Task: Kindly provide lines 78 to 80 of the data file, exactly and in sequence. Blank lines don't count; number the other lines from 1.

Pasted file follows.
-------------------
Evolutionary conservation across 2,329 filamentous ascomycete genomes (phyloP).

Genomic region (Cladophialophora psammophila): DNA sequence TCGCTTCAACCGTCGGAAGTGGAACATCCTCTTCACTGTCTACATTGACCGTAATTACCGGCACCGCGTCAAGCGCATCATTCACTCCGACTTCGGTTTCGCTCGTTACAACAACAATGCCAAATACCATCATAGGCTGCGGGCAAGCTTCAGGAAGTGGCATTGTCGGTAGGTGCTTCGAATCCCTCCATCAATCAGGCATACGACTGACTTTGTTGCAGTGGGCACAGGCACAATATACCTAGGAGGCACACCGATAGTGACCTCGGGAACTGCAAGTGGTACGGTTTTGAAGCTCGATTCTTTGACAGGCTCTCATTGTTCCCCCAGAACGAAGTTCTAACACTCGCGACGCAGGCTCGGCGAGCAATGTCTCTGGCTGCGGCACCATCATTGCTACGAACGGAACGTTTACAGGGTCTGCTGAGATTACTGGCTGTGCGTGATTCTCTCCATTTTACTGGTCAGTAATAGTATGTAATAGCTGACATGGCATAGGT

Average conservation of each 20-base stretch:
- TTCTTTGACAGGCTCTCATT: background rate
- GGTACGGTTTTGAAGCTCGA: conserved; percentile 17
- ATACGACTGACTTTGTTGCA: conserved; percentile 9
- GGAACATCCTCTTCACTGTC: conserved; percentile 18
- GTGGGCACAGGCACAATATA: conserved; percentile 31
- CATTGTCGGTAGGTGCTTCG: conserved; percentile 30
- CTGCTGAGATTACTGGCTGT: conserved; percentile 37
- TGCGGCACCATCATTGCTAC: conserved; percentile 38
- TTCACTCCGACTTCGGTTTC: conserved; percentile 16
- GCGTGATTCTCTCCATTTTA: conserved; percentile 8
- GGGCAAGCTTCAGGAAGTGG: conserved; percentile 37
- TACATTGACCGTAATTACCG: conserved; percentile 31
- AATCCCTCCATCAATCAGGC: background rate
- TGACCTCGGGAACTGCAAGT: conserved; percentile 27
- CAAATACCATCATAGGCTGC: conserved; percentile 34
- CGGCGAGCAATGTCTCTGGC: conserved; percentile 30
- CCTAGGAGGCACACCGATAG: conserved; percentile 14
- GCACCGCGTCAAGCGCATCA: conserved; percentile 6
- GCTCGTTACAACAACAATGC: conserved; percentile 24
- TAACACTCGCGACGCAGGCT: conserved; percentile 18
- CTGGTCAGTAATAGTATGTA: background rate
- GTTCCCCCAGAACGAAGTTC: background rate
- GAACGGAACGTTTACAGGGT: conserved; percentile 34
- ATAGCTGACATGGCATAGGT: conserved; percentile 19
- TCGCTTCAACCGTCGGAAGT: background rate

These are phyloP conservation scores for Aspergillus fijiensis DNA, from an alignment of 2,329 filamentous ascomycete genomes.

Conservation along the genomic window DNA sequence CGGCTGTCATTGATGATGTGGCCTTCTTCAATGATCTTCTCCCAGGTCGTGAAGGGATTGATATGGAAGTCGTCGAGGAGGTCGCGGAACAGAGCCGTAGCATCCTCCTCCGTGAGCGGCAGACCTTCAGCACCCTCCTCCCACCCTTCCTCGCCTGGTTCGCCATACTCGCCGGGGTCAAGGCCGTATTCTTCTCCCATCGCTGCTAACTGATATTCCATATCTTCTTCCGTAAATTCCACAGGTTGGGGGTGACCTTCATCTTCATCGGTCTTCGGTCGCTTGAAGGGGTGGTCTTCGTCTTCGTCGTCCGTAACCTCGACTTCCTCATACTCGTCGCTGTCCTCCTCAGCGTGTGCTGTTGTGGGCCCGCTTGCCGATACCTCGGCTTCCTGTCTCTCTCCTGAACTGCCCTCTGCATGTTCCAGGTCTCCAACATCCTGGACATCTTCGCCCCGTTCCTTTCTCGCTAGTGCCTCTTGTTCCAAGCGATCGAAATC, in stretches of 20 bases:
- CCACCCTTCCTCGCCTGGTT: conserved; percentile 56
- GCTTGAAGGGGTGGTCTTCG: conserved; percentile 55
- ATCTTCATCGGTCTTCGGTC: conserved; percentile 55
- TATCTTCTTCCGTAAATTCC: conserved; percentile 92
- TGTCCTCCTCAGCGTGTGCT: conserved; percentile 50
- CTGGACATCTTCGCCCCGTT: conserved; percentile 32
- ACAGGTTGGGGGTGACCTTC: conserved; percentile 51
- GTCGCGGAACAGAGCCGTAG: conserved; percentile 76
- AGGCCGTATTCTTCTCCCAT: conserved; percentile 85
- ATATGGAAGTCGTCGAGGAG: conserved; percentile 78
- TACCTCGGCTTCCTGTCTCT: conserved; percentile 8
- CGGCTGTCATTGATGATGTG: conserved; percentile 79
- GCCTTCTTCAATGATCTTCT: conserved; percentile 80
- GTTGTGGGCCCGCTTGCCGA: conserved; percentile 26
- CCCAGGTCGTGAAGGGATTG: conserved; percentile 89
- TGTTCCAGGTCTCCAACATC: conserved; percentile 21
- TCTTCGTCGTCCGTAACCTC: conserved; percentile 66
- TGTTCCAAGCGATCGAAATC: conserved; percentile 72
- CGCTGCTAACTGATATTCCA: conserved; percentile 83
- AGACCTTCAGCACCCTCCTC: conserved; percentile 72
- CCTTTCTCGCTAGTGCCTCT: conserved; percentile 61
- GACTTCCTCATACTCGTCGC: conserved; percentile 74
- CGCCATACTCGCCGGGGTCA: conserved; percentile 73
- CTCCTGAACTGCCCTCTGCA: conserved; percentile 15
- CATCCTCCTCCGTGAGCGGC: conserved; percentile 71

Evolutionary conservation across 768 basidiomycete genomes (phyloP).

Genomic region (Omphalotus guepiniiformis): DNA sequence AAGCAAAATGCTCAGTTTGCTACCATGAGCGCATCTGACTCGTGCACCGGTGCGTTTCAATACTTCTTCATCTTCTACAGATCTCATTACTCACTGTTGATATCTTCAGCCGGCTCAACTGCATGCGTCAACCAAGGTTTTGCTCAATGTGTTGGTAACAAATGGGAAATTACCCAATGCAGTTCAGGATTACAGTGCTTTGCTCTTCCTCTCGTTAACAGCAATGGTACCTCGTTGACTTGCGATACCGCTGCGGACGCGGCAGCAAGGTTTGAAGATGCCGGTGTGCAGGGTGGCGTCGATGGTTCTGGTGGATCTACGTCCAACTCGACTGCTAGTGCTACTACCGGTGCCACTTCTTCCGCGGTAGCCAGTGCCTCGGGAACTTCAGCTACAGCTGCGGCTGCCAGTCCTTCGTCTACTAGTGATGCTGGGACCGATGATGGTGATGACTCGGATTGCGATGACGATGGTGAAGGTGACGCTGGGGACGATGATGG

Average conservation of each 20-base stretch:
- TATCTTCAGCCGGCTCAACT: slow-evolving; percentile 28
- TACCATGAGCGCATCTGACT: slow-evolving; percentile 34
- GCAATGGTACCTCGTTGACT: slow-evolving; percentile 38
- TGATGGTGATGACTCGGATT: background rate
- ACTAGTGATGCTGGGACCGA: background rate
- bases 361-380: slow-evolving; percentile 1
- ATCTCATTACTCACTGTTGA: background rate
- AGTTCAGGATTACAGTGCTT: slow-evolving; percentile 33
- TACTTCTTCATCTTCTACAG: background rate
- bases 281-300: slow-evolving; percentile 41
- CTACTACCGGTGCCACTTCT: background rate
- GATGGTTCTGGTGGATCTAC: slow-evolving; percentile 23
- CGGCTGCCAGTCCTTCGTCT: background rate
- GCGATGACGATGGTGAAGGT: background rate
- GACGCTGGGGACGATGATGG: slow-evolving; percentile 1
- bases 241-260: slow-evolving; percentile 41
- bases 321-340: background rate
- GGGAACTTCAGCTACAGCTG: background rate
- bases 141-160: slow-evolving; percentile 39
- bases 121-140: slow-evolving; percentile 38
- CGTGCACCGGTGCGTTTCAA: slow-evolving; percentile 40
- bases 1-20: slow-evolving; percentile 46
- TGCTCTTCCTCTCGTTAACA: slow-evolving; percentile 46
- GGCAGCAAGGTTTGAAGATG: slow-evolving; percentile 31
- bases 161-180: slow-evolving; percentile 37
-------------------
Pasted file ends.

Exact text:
- bases 121-140: slow-evolving; percentile 38
- CGTGCACCGGTGCGTTTCAA: slow-evolving; percentile 40
- bases 1-20: slow-evolving; percentile 46